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United States v. Gordon

United States District Court, E.D. Michigan, Southern Division

April 23, 2018




         I. Introduction

         This case presents the question of whether police violate the Fourth Amendment when they enter and search a hotel room without a warrant based on information that a consenting-age female teenager is in the hotel room with an older man.

         On August 27, 2017, officers from the Southfield Police Department (“SPD”) entered Defendant's hotel room in responding to a report that a 16-year-old girl (“MV-1 [Minor Victim-1]”) was in the room with Defendant, a 45-year-old man. The officers knocked on the door several times, but no one answered. Using a key provided to them by the hotel's front desk clerk, the officers entered the room. They found the Defendant and MV-1 inside and seized electronic devices containing evidence of child pornography that now forms the basis for the underlying charges in this action. Defendant moves to suppress the evidence and the government opposes the motion. For the reasons outlined below, Defendant's motion is GRANTED.

         II. Background

         At around 3:00 a.m. in the morning on August 27, 2016, parents of 16-year-old “MV-1” called 911 to inform officers that they received information their daughter was at the Marvin's Garden Inn in Southfield, Michigan. (“Marvin's Garden” or “the hotel”). Although MV-1 had told her parents that she would be spending the night at a friend's house, the parents told police that their daughter had posted a social media message indicating she was actually at the hotel with a 45-to-50 year old man from Indiana named “Robert.” Dkt. 14, Pg. ID 32.[1] MV-1's parents had never heard of “Robert” and did not know who he was. According to the government, Marvin's Garden Inn is a hotel “well-known to the officers for sex trafficking, drugs, and violence.” Dkt. 17, Pg. ID 62.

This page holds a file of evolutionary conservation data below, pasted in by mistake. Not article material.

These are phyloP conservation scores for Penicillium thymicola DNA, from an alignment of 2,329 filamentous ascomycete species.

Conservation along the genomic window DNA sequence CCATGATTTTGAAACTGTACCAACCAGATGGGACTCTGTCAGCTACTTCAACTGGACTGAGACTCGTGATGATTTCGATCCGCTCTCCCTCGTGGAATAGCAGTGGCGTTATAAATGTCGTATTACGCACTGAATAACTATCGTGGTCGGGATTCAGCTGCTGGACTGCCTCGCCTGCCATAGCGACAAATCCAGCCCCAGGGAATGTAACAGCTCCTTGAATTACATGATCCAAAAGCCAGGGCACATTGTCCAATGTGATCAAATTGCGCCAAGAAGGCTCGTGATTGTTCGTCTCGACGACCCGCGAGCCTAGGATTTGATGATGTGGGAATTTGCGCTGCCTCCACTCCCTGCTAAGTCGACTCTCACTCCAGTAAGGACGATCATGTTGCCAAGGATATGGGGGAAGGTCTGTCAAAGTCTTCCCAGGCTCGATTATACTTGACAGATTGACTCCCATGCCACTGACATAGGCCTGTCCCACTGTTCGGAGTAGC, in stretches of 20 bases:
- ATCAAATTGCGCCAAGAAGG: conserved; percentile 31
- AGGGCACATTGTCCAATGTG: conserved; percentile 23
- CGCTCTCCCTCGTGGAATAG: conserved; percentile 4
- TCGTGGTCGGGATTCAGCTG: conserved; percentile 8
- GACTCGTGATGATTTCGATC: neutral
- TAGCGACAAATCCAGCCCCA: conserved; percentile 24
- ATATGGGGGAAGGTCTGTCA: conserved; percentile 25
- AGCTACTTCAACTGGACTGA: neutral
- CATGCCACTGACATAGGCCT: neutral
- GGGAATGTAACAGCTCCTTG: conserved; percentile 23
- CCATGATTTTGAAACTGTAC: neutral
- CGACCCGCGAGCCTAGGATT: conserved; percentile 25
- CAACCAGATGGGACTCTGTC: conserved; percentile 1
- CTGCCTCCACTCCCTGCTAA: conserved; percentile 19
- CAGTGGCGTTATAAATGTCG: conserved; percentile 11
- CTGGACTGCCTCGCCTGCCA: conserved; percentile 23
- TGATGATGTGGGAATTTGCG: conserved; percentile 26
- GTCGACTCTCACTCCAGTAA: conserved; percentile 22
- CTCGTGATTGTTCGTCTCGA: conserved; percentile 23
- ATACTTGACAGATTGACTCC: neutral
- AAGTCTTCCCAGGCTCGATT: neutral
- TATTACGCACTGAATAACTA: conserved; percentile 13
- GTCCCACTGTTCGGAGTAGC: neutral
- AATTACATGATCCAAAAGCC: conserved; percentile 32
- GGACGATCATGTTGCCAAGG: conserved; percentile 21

Four Southfield Police Officers met MV-1's parents in the hotel parking lot. Dkt. 14, Pg. ID 41; Dkt. 17, Pg. ID 62, 64. Believing MV-1 was with an unknown older man from Indiana, police officers observed an orange Chevrolet HHR that was parked in the hotel parking lot, which had an Indiana license plate. After running the license plate in their database, the officers learned that the vehicle belonged to the Defendant, Robert Donald Gordon-a white, 45-year-old male from Logansport, Indiana. Dkt. 17, Pg. ID 64. Based on that information, the officers talked to the hotel clerk and learned that Gordon had checked into room #103 earlier that afternoon.

         Using their steel batons, Officers knocked on the door for “five to ten minutes” but no one answered. Dkt. 17, Pg. ID 64; see Dkt. 14, Pg. ID 41. The officers did not knock quietly, but loudly struck the hotel room's steel front door and the room's glass window with their batons. See Dkt. 17, Pg. ID 64. They yelled “Southfield Police” and “Open the door.”

         Getting no answer, the officers went back to the front desk, asked for a room key, and waited for the arrival of their Sergeant. After the Sergeant arrived, they returned to the room and again used their batons to pound on the door while they announced “Police, ” and “Open the door” for a few minutes. When no one answered, they used the key to enter Defendant's room. The officers encountered Defendant sitting on the bed. In response to the officers' questioning, Defendant informed the officers that MV-1 was in the bathroom. Dkt. 14, Pg. ID 42. The officers found and escorted MV-1 out of Defendant's hotel room. Id; see also Dkt. 17, Pg. ID 65. As the officers escorted MV-1 out of the room, MV-1 asked one of the officers to retrieve her boots, as she was barefoot. While kneeling down beside the bed with his flashlight, one of the officers noticed a photograph sticking out of MV-1's bag, showing her posing naked with Defendant, who was also nude.